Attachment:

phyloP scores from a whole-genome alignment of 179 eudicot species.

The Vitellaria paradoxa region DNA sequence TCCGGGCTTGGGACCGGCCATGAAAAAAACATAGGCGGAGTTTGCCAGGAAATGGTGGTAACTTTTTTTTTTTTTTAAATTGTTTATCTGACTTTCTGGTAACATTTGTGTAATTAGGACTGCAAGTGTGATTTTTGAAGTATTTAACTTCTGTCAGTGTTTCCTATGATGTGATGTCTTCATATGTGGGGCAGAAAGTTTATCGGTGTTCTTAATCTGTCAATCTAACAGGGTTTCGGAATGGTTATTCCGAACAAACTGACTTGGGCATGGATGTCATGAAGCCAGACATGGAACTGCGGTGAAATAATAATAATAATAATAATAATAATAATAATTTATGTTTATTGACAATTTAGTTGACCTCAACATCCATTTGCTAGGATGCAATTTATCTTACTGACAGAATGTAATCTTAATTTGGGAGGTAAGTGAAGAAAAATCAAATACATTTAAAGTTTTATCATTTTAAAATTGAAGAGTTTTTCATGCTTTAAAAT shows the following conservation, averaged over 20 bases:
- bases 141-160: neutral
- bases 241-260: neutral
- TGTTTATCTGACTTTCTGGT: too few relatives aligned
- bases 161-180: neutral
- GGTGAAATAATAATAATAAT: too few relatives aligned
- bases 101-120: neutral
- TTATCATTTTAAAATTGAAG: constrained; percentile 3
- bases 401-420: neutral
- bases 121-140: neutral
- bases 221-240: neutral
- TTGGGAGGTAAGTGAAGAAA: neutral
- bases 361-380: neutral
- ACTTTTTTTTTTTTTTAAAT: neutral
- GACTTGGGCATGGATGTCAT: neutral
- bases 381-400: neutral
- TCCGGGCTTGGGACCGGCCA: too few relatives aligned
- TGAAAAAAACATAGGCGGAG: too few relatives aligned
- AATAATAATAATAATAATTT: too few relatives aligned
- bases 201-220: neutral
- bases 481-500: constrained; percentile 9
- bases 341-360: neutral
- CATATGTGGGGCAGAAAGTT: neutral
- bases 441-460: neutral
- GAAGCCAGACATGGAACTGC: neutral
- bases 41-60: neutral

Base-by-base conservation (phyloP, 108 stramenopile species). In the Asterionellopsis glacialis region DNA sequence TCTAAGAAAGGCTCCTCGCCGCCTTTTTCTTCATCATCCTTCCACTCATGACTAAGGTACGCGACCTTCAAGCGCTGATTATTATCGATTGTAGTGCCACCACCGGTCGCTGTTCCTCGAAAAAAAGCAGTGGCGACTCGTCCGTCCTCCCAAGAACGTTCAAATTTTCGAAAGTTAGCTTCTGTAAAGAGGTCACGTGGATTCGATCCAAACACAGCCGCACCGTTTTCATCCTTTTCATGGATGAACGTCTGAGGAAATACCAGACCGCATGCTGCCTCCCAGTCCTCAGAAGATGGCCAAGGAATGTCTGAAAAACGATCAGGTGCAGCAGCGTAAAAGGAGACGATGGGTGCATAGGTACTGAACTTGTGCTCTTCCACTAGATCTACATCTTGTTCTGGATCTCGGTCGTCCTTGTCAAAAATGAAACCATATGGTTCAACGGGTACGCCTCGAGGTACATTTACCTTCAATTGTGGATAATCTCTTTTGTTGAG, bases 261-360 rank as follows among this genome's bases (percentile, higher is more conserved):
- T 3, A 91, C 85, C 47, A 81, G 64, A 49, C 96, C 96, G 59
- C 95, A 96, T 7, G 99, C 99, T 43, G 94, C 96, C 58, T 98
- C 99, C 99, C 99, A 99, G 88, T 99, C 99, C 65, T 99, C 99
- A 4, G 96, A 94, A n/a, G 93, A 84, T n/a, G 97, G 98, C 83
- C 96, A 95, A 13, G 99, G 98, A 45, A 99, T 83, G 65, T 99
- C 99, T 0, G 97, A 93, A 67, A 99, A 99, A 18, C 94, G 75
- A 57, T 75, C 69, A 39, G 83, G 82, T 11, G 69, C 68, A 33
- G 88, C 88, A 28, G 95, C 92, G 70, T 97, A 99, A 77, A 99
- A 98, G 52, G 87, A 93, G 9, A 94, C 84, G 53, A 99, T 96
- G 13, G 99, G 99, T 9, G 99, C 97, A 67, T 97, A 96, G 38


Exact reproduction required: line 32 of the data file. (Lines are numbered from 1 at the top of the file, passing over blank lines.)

- A 4, G 96, A 94, A n/a, G 93, A 84, T n/a, G 97, G 98, C 83